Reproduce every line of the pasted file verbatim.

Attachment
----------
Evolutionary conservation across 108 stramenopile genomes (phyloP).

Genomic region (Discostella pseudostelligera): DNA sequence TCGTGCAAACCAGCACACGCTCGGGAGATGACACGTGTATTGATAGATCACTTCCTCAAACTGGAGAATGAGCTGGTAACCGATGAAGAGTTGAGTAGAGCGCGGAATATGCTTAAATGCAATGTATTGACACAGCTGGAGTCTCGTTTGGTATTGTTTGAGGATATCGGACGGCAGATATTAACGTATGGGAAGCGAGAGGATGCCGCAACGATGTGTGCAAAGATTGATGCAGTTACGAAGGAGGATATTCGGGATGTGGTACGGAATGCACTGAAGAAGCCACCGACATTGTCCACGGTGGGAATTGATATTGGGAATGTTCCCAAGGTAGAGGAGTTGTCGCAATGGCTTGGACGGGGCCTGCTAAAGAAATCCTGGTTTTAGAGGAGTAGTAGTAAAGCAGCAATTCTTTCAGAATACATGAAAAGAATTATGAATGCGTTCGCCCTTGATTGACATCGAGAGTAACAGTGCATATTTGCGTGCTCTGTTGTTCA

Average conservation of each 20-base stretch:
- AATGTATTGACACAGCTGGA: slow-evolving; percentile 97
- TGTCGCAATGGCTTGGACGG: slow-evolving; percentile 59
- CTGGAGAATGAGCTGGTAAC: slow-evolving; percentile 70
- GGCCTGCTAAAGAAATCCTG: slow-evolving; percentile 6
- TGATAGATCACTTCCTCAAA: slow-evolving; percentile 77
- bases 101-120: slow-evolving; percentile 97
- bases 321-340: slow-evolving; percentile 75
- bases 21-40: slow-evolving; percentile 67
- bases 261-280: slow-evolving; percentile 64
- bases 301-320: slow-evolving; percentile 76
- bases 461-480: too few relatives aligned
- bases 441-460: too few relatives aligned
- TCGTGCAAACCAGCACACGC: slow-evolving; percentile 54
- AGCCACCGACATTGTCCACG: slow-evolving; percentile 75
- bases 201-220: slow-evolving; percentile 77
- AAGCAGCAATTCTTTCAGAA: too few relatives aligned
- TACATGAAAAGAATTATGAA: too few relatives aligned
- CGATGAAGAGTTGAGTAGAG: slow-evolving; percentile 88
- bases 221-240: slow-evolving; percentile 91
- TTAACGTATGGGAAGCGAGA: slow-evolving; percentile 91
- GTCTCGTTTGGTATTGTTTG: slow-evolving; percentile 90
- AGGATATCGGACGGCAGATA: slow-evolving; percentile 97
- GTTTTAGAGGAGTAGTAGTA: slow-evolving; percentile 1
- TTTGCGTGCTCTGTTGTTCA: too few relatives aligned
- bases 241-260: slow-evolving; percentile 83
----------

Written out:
Evolutionary conservation across 108 stramenopile genomes (phyloP).

Genomic region (Discostella pseudostelligera): DNA sequence TCGTGCAAACCAGCACACGCTCGGGAGATGACACGTGTATTGATAGATCACTTCCTCAAACTGGAGAATGAGCTGGTAACCGATGAAGAGTTGAGTAGAGCGCGGAATATGCTTAAATGCAATGTATTGACACAGCTGGAGTCTCGTTTGGTATTGTTTGAGGATATCGGACGGCAGATATTAACGTATGGGAAGCGAGAGGATGCCGCAACGATGTGTGCAAAGATTGATGCAGTTACGAAGGAGGATATTCGGGATGTGGTACGGAATGCACTGAAGAAGCCACCGACATTGTCCACGGTGGGAATTGATATTGGGAATGTTCCCAAGGTAGAGGAGTTGTCGCAATGGCTTGGACGGGGCCTGCTAAAGAAATCCTGGTTTTAGAGGAGTAGTAGTAAAGCAGCAATTCTTTCAGAATACATGAAAAGAATTATGAATGCGTTCGCCCTTGATTGACATCGAGAGTAACAGTGCATATTTGCGTGCTCTGTTGTTCA

Average conservation of each 20-base stretch:
- AATGTATTGACACAGCTGGA: slow-evolving; percentile 97
- TGTCGCAATGGCTTGGACGG: slow-evolving; percentile 59
- CTGGAGAATGAGCTGGTAAC: slow-evolving; percentile 70
- GGCCTGCTAAAGAAATCCTG: slow-evolving; percentile 6
- TGATAGATCACTTCCTCAAA: slow-evolving; percentile 77
- bases 101-120: slow-evolving; percentile 97
- bases 321-340: slow-evolving; percentile 75
- bases 21-40: slow-evolving; percentile 67
- bases 261-280: slow-evolving; percentile 64
- bases 301-320: slow-evolving; percentile 76
- bases 461-480: too few relatives aligned
- bases 441-460: too few relatives aligned
- TCGTGCAAACCAGCACACGC: slow-evolving; percentile 54
- AGCCACCGACATTGTCCACG: slow-evolving; percentile 75
- bases 201-220: slow-evolving; percentile 77
- AAGCAGCAATTCTTTCAGAA: too few relatives aligned
- TACATGAAAAGAATTATGAA: too few relatives aligned
- CGATGAAGAGTTGAGTAGAG: slow-evolving; percentile 88
- bases 221-240: slow-evolving; percentile 91
- TTAACGTATGGGAAGCGAGA: slow-evolving; percentile 91
- GTCTCGTTTGGTATTGTTTG: slow-evolving; percentile 90
- AGGATATCGGACGGCAGATA: slow-evolving; percentile 97
- GTTTTAGAGGAGTAGTAGTA: slow-evolving; percentile 1
- TTTGCGTGCTCTGTTGTTCA: too few relatives aligned
- bases 241-260: slow-evolving; percentile 83